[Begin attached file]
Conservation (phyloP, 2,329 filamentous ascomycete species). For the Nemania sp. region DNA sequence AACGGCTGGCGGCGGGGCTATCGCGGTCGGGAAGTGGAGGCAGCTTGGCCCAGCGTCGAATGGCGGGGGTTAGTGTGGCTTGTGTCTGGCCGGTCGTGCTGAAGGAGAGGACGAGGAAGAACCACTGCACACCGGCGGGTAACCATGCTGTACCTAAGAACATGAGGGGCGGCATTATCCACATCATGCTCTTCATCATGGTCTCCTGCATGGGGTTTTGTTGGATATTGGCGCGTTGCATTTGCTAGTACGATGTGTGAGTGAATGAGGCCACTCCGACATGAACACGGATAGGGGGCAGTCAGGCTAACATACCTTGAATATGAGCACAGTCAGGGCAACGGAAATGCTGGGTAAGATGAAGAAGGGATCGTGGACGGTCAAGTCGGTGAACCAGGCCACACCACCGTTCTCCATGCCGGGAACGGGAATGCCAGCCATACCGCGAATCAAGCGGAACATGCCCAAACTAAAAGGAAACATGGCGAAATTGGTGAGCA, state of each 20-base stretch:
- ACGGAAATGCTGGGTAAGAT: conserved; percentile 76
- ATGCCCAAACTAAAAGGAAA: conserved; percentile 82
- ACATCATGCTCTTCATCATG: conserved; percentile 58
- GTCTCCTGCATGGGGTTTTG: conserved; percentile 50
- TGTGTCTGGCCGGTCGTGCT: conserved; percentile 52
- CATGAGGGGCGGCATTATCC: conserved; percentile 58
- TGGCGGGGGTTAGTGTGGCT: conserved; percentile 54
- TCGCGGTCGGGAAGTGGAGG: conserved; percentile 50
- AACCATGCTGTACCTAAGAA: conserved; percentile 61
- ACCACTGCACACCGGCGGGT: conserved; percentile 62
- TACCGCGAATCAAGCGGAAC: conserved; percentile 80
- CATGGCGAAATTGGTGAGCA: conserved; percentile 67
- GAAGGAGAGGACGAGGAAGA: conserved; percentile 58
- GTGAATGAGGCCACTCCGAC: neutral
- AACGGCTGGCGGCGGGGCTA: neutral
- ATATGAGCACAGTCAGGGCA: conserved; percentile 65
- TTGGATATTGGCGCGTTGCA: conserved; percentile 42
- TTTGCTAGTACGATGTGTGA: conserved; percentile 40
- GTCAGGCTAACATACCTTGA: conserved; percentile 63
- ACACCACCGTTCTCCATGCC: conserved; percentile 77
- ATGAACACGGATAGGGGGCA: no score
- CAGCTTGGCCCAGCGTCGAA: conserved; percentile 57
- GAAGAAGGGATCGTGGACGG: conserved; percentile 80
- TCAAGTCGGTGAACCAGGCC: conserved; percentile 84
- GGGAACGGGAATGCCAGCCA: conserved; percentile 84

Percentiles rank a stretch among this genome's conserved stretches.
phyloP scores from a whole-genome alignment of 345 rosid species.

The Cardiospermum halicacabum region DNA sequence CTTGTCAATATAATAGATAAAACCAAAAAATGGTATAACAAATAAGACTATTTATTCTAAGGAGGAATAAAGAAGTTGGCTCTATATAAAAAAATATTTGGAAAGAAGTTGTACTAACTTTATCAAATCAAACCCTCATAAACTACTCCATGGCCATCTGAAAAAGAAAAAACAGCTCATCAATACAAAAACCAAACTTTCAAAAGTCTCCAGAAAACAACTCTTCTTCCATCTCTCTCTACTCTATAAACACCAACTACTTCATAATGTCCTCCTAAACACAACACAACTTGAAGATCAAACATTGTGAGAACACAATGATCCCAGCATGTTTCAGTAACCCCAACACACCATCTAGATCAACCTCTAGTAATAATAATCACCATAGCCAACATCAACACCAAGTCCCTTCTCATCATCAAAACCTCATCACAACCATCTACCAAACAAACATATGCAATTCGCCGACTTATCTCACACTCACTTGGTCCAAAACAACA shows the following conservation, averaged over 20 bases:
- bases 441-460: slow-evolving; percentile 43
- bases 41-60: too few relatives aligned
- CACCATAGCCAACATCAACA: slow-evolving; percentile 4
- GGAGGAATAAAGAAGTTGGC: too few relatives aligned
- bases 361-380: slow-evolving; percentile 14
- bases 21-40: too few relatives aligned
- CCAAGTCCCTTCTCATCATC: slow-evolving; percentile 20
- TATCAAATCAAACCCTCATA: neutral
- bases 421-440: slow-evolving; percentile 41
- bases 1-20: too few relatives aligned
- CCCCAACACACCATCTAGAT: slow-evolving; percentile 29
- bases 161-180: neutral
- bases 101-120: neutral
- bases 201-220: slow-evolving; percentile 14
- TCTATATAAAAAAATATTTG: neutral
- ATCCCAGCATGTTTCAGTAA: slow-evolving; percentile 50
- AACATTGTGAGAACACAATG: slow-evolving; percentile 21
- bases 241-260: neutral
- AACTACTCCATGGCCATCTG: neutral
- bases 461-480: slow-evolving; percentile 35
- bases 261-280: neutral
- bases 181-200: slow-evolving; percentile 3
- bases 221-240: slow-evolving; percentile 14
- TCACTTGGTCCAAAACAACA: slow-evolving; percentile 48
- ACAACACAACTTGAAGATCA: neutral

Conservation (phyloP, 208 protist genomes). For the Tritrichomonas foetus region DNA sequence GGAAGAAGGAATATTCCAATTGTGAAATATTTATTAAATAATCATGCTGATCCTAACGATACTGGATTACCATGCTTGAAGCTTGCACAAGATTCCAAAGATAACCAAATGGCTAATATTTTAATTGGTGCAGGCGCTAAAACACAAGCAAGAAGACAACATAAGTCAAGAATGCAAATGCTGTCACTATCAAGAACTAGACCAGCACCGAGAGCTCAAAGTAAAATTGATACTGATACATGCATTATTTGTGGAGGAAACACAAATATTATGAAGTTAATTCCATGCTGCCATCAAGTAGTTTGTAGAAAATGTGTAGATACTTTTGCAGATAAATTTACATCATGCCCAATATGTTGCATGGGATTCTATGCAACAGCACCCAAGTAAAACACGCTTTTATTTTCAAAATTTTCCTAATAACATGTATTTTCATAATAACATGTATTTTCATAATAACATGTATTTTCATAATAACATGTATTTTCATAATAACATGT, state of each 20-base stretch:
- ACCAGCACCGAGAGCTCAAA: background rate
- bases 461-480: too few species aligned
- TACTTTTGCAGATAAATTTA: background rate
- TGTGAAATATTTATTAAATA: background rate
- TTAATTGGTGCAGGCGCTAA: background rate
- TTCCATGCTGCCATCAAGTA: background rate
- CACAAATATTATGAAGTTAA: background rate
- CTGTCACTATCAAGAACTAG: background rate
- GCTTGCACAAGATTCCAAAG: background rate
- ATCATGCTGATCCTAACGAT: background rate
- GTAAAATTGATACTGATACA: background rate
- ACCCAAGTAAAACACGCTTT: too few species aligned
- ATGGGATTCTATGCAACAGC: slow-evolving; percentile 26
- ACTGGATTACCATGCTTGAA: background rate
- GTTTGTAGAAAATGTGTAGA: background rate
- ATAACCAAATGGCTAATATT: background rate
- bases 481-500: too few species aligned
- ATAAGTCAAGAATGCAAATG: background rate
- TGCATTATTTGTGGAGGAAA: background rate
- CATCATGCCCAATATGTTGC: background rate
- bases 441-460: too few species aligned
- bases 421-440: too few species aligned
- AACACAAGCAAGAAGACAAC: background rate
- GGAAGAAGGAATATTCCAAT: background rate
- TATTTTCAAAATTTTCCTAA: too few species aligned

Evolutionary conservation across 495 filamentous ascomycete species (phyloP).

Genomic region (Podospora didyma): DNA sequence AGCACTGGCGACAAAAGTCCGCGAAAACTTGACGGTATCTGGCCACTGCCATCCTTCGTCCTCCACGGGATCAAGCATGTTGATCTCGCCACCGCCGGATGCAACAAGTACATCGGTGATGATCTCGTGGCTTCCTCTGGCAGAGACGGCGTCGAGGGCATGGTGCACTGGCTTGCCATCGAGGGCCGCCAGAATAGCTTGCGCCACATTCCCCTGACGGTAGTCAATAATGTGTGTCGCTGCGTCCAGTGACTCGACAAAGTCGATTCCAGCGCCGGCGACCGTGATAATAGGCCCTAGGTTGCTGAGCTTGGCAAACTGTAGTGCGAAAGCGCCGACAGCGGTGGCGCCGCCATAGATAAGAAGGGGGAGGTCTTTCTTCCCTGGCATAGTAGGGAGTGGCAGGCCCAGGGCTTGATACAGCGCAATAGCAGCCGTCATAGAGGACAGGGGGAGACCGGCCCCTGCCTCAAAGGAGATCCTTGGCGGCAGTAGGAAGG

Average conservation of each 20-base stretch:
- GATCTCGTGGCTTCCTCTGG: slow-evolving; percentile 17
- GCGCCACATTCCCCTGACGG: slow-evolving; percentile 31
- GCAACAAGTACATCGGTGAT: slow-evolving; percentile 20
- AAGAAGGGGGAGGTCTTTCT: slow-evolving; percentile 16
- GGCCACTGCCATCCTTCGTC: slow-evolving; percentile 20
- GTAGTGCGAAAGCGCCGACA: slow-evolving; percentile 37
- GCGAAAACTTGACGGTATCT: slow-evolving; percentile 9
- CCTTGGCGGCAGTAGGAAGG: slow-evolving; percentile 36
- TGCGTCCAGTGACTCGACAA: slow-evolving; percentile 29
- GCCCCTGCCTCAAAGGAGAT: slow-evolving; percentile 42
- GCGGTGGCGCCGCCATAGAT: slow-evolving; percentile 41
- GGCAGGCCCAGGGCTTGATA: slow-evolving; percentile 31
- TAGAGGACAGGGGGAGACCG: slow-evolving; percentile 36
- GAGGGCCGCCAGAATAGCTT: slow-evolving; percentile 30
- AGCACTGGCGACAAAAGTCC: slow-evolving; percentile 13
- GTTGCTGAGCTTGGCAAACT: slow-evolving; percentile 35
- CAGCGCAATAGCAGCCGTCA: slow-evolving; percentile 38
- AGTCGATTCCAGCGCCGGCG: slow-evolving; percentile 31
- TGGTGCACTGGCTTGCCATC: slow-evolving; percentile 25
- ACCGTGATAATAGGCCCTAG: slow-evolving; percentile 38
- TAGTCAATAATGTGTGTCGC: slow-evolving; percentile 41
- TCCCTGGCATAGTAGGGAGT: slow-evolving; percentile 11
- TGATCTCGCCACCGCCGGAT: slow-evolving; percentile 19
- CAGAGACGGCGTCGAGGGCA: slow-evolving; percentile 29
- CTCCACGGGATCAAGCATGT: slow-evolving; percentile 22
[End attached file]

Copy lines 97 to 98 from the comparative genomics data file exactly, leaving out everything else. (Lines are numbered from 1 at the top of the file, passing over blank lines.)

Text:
- GAGGGCCGCCAGAATAGCTT: slow-evolving; percentile 30
- AGCACTGGCGACAAAAGTCC: slow-evolving; percentile 13